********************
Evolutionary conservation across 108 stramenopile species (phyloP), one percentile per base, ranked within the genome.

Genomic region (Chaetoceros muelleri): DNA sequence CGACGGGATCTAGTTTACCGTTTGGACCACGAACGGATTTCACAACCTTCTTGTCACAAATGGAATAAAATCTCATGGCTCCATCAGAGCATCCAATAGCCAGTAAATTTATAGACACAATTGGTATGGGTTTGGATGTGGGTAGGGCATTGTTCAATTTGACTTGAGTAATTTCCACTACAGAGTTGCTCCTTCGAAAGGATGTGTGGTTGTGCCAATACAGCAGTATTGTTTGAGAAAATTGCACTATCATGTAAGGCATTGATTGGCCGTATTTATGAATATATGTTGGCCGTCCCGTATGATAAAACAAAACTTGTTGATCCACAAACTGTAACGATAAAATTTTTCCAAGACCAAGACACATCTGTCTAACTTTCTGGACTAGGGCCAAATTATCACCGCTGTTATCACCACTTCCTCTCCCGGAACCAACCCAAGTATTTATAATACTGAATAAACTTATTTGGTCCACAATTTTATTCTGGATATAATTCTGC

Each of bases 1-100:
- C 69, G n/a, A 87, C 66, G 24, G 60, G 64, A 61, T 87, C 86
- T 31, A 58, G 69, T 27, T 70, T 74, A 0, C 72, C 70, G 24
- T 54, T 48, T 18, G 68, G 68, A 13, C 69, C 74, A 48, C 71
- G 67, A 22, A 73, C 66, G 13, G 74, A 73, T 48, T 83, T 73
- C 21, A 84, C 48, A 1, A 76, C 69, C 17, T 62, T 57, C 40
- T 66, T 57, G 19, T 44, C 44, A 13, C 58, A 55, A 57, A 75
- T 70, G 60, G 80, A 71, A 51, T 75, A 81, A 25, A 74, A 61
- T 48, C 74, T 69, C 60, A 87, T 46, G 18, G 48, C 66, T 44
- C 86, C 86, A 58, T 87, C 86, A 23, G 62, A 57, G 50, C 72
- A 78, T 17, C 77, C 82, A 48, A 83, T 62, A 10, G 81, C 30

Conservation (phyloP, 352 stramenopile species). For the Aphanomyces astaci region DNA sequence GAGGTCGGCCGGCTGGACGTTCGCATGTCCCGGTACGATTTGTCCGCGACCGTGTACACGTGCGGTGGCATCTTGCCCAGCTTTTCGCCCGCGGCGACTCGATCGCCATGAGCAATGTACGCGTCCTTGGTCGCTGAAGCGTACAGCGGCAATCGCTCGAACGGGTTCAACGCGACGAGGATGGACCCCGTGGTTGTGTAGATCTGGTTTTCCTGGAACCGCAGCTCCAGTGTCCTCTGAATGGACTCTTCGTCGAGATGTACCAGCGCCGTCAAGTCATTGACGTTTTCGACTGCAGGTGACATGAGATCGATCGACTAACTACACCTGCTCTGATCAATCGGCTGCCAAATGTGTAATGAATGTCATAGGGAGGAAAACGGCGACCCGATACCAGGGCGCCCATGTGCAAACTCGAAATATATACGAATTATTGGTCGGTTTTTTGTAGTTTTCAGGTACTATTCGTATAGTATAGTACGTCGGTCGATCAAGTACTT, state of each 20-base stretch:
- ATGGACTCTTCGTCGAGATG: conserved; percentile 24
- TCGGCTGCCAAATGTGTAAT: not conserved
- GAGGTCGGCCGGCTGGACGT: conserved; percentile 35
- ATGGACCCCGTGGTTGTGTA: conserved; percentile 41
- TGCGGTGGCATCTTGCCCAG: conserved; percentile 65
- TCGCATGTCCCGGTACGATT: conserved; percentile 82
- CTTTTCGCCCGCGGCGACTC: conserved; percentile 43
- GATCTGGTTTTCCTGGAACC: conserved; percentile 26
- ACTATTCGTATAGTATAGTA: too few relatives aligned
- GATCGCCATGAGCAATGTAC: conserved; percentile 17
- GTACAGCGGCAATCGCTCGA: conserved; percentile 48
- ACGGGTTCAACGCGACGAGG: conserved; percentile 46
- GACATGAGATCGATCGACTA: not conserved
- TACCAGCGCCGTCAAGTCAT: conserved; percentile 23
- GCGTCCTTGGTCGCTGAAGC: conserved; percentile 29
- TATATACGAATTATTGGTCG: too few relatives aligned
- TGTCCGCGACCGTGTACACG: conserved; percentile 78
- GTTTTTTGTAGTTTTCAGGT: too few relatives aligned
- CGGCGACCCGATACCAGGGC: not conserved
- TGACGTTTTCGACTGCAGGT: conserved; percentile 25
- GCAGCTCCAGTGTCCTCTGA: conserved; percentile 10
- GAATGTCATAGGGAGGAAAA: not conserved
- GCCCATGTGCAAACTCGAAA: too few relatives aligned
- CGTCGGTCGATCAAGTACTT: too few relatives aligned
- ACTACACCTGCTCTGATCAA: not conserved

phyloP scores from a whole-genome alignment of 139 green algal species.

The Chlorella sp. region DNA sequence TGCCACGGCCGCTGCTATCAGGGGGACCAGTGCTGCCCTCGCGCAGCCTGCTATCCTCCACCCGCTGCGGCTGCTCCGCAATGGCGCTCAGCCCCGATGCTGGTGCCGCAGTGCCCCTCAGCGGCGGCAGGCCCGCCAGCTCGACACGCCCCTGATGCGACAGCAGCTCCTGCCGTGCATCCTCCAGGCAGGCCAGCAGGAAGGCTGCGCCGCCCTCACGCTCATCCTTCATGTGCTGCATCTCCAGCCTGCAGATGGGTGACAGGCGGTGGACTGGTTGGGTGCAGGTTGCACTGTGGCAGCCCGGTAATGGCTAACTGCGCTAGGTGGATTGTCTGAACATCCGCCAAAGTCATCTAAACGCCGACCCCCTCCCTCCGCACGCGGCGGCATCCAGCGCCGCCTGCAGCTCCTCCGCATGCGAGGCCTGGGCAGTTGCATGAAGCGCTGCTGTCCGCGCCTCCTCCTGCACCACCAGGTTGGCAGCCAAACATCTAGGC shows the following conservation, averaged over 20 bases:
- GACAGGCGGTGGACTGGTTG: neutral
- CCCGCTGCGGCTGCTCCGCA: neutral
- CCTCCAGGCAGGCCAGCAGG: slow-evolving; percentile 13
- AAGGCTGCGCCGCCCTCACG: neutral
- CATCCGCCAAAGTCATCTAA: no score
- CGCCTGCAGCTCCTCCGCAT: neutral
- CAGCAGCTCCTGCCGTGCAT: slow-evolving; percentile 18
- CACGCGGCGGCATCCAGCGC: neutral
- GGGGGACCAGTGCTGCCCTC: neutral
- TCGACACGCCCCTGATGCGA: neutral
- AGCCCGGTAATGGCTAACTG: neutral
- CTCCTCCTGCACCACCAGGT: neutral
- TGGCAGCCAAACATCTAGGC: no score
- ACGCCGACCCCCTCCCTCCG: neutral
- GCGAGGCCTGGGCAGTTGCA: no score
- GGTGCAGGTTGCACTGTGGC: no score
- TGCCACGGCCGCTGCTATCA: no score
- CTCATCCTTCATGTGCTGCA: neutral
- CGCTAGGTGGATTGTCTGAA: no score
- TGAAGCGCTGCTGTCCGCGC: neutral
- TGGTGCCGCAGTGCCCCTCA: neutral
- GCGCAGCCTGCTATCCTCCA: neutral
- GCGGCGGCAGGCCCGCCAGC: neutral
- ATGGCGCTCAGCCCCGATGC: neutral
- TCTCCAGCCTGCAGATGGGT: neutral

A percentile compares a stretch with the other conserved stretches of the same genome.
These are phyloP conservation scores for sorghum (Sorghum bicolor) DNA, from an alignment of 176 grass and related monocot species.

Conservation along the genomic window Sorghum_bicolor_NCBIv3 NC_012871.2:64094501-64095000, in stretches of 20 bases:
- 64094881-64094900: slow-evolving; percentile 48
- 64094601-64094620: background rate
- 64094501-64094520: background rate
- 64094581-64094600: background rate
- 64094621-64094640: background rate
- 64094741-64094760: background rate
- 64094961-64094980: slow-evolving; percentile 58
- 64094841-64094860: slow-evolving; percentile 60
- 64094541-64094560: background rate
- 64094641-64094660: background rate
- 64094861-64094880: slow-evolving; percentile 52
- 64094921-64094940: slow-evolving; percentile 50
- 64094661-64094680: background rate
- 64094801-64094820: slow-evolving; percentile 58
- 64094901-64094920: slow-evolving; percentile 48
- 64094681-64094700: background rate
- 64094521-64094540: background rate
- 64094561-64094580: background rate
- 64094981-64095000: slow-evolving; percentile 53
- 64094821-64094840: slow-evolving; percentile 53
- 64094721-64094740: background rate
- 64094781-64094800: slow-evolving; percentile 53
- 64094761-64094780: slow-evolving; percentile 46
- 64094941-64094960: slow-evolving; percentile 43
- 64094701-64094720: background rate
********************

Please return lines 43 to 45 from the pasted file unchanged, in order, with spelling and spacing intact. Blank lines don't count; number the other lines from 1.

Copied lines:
- CCCGCTGCGGCTGCTCCGCA: neutral
- CCTCCAGGCAGGCCAGCAGG: slow-evolving; percentile 13
- AAGGCTGCGCCGCCCTCACG: neutral